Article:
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This, Also, Is Mercy

ISBN 978-0-9954529-5-4
Cover Art: Teresa Godfrey

This, Also, Is Mercy begins with a moving and wonderfully detailed poem about the Titanic. One thinks one knows where that particular journey will end up, but Teresa Godfrey’s poems are never predictable, and ‘Omen’ sets us off on a voyage into the surprising and marvellous. Before the book ends with ‘Covid Planting’, a poem that perfectly sums up 2020, we’re offered hard-hitting pieces, followed by a sequence of superb love poems and some treks through northern dreamscapes that move with cinematic deftness. There’s also a self-portrait that might not even be of the author, a little masterpiece of ekphrastic art. Energetic, caring, and wildly inventive, these are poems of a high order indeed.                                                                                                         Theodore Deppe

This, Also, Is Mercy is a meditation on connections. Teresa Godfrey knows that it is details that bring meaning to moments, and she describes them in elegant, musical language. The collection arcs through time, beginning with a (fortunately) failed emigration, and becomes a meditation on what stays. In times of violence, Godfrey finds domestic symbols of resilience: ‘All the women back then / kept pins for fixing, / fastening, securing, / holding their families together.’ She demands that we not avert our eyes from the world's horrors. At the same time, she shows us the delight and beauty in knowing, through deep connection, a natural landscape ‘…so familiar / I'd never thought before to ask its name.’ Like ‘The Enniskillen to Belfast Bus’, these poems will transport you.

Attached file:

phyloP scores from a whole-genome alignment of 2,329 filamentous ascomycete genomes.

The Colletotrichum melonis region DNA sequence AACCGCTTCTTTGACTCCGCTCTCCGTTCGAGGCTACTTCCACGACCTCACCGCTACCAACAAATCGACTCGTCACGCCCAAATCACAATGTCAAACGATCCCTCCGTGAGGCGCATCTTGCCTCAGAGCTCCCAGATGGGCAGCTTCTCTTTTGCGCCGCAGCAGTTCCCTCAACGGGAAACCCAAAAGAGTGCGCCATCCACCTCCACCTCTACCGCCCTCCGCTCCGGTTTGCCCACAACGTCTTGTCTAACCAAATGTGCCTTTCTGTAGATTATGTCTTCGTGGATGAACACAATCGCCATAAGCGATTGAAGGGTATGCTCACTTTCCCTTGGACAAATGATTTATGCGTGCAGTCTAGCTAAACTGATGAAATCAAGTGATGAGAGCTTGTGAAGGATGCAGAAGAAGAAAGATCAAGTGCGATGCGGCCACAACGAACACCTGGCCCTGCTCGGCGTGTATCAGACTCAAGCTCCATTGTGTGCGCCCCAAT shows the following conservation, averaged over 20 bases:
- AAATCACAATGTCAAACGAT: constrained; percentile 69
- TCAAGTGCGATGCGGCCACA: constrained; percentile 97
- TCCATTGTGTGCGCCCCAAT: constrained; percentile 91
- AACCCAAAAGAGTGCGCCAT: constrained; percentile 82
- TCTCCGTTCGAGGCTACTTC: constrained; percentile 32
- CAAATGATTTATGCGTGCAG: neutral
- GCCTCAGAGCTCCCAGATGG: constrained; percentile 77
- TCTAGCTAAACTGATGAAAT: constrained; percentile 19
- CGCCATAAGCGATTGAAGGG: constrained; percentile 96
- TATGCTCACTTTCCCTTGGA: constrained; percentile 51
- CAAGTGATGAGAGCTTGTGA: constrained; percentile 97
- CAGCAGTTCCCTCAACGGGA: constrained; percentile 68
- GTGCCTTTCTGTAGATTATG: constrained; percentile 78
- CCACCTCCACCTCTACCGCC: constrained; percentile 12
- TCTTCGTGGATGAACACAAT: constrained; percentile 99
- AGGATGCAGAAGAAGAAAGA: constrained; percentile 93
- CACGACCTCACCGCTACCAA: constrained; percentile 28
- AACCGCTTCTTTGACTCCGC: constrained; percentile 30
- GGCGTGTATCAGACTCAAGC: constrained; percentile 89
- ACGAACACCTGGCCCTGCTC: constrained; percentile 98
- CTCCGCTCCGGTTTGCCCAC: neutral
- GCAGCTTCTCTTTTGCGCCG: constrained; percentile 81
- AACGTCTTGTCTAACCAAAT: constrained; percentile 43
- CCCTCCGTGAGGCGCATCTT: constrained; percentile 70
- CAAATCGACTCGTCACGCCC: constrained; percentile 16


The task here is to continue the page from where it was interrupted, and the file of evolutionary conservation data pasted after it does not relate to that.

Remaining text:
Chryss Yost


Teresa Godfrey’s poems come at you direct and spare. There is just enough and no more to let you into the moment, the experience, and then set the imagination resonating with the ramifications of something that happened. Or didn’t happen, as in the remarkable opening poem ‘Omen’. This leads on to a series of sensitive and insightful poems drawn from childhood with an unsentimental immediacy: ‘The wheaten bread / and jam turning  /in my stomach / as I stood closer to him / than I had ever dared.’ (‘My First Corpse’). With an eye for graphic detail, the poet can come at a thing sideways and send us headlong into a shared history, as in her deeply poignant poem in memory of Jean McConville, a humane, essentially feminist perspective, a voice that is both empathetic and challenging. To write like this you need to have travelled some distance in understanding yourself and language, so that you can grace the page, not just with the distillation of what you have gleaned of life, but in a way that is in itself ‘a tender beauty’.                                  

Ruth Carr

Blue Nib Chapbook 5

ISBN 9781916154568
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